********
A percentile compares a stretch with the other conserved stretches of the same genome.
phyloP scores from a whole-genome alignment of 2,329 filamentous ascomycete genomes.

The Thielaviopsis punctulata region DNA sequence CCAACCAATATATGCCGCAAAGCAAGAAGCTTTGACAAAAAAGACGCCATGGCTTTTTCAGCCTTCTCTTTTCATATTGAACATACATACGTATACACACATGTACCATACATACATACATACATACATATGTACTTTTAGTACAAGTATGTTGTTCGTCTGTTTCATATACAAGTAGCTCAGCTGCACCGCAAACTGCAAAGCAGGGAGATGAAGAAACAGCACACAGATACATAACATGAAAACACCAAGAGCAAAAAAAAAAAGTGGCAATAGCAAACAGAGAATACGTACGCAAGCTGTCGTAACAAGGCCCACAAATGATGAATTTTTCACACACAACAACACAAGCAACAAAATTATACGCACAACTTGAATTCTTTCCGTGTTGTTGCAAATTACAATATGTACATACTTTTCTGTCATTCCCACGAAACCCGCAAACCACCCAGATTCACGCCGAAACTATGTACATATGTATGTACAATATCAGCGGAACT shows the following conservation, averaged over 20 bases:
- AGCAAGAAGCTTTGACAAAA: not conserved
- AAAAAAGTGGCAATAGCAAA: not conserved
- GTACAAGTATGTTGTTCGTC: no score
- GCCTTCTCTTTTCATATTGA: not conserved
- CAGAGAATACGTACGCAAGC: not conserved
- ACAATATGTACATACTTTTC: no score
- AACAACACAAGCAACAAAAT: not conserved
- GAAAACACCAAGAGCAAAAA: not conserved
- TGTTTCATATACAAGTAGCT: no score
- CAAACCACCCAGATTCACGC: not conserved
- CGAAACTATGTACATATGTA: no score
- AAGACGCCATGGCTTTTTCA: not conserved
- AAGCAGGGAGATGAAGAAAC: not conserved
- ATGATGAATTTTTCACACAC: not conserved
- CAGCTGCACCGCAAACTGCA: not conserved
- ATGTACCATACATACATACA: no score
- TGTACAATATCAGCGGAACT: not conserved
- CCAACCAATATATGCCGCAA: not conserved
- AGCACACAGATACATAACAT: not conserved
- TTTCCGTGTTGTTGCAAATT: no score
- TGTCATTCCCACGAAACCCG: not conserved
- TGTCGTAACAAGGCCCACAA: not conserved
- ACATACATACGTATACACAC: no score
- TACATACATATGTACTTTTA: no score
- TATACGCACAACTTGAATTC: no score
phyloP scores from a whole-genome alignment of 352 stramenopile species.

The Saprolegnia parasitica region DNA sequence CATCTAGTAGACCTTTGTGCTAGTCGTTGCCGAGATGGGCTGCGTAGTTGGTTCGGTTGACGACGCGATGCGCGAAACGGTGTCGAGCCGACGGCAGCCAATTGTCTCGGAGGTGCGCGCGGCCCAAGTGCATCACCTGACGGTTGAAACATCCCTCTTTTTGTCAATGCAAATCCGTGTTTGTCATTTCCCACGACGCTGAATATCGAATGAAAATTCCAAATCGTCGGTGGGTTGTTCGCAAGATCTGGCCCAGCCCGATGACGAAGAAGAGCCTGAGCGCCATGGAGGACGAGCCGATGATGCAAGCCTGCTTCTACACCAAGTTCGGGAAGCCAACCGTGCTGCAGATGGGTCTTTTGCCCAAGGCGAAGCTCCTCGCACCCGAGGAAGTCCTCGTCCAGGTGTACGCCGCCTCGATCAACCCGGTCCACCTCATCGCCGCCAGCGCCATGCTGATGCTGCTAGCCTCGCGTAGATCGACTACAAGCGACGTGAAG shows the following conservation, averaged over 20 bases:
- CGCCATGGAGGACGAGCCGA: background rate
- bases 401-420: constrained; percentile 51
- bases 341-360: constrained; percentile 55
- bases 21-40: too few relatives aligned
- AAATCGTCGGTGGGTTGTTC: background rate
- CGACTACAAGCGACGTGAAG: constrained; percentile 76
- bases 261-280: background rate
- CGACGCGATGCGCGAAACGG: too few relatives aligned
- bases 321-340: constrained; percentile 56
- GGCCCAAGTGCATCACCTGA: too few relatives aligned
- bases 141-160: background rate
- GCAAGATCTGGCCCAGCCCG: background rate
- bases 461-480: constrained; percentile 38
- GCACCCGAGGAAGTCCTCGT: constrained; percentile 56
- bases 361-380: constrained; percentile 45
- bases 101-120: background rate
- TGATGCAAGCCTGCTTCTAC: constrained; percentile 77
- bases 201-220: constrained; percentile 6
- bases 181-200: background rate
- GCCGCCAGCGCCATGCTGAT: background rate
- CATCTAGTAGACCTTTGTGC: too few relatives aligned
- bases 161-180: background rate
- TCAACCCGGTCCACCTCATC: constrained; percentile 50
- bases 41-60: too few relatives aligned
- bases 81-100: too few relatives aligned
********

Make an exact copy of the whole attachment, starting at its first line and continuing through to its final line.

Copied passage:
A percentile compares a stretch with the other conserved stretches of the same genome.
phyloP scores from a whole-genome alignment of 2,329 filamentous ascomycete genomes.

The Thielaviopsis punctulata region DNA sequence CCAACCAATATATGCCGCAAAGCAAGAAGCTTTGACAAAAAAGACGCCATGGCTTTTTCAGCCTTCTCTTTTCATATTGAACATACATACGTATACACACATGTACCATACATACATACATACATACATATGTACTTTTAGTACAAGTATGTTGTTCGTCTGTTTCATATACAAGTAGCTCAGCTGCACCGCAAACTGCAAAGCAGGGAGATGAAGAAACAGCACACAGATACATAACATGAAAACACCAAGAGCAAAAAAAAAAAGTGGCAATAGCAAACAGAGAATACGTACGCAAGCTGTCGTAACAAGGCCCACAAATGATGAATTTTTCACACACAACAACACAAGCAACAAAATTATACGCACAACTTGAATTCTTTCCGTGTTGTTGCAAATTACAATATGTACATACTTTTCTGTCATTCCCACGAAACCCGCAAACCACCCAGATTCACGCCGAAACTATGTACATATGTATGTACAATATCAGCGGAACT shows the following conservation, averaged over 20 bases:
- AGCAAGAAGCTTTGACAAAA: not conserved
- AAAAAAGTGGCAATAGCAAA: not conserved
- GTACAAGTATGTTGTTCGTC: no score
- GCCTTCTCTTTTCATATTGA: not conserved
- CAGAGAATACGTACGCAAGC: not conserved
- ACAATATGTACATACTTTTC: no score
- AACAACACAAGCAACAAAAT: not conserved
- GAAAACACCAAGAGCAAAAA: not conserved
- TGTTTCATATACAAGTAGCT: no score
- CAAACCACCCAGATTCACGC: not conserved
- CGAAACTATGTACATATGTA: no score
- AAGACGCCATGGCTTTTTCA: not conserved
- AAGCAGGGAGATGAAGAAAC: not conserved
- ATGATGAATTTTTCACACAC: not conserved
- CAGCTGCACCGCAAACTGCA: not conserved
- ATGTACCATACATACATACA: no score
- TGTACAATATCAGCGGAACT: not conserved
- CCAACCAATATATGCCGCAA: not conserved
- AGCACACAGATACATAACAT: not conserved
- TTTCCGTGTTGTTGCAAATT: no score
- TGTCATTCCCACGAAACCCG: not conserved
- TGTCGTAACAAGGCCCACAA: not conserved
- ACATACATACGTATACACAC: no score
- TACATACATATGTACTTTTA: no score
- TATACGCACAACTTGAATTC: no score
phyloP scores from a whole-genome alignment of 352 stramenopile species.

The Saprolegnia parasitica region DNA sequence CATCTAGTAGACCTTTGTGCTAGTCGTTGCCGAGATGGGCTGCGTAGTTGGTTCGGTTGACGACGCGATGCGCGAAACGGTGTCGAGCCGACGGCAGCCAATTGTCTCGGAGGTGCGCGCGGCCCAAGTGCATCACCTGACGGTTGAAACATCCCTCTTTTTGTCAATGCAAATCCGTGTTTGTCATTTCCCACGACGCTGAATATCGAATGAAAATTCCAAATCGTCGGTGGGTTGTTCGCAAGATCTGGCCCAGCCCGATGACGAAGAAGAGCCTGAGCGCCATGGAGGACGAGCCGATGATGCAAGCCTGCTTCTACACCAAGTTCGGGAAGCCAACCGTGCTGCAGATGGGTCTTTTGCCCAAGGCGAAGCTCCTCGCACCCGAGGAAGTCCTCGTCCAGGTGTACGCCGCCTCGATCAACCCGGTCCACCTCATCGCCGCCAGCGCCATGCTGATGCTGCTAGCCTCGCGTAGATCGACTACAAGCGACGTGAAG shows the following conservation, averaged over 20 bases:
- CGCCATGGAGGACGAGCCGA: background rate
- bases 401-420: constrained; percentile 51
- bases 341-360: constrained; percentile 55
- bases 21-40: too few relatives aligned
- AAATCGTCGGTGGGTTGTTC: background rate
- CGACTACAAGCGACGTGAAG: constrained; percentile 76
- bases 261-280: background rate
- CGACGCGATGCGCGAAACGG: too few relatives aligned
- bases 321-340: constrained; percentile 56
- GGCCCAAGTGCATCACCTGA: too few relatives aligned
- bases 141-160: background rate
- GCAAGATCTGGCCCAGCCCG: background rate
- bases 461-480: constrained; percentile 38
- GCACCCGAGGAAGTCCTCGT: constrained; percentile 56
- bases 361-380: constrained; percentile 45
- bases 101-120: background rate
- TGATGCAAGCCTGCTTCTAC: constrained; percentile 77
- bases 201-220: constrained; percentile 6
- bases 181-200: background rate
- GCCGCCAGCGCCATGCTGAT: background rate
- CATCTAGTAGACCTTTGTGC: too few relatives aligned
- bases 161-180: background rate
- TCAACCCGGTCCACCTCATC: constrained; percentile 50
- bases 41-60: too few relatives aligned
- bases 81-100: too few relatives aligned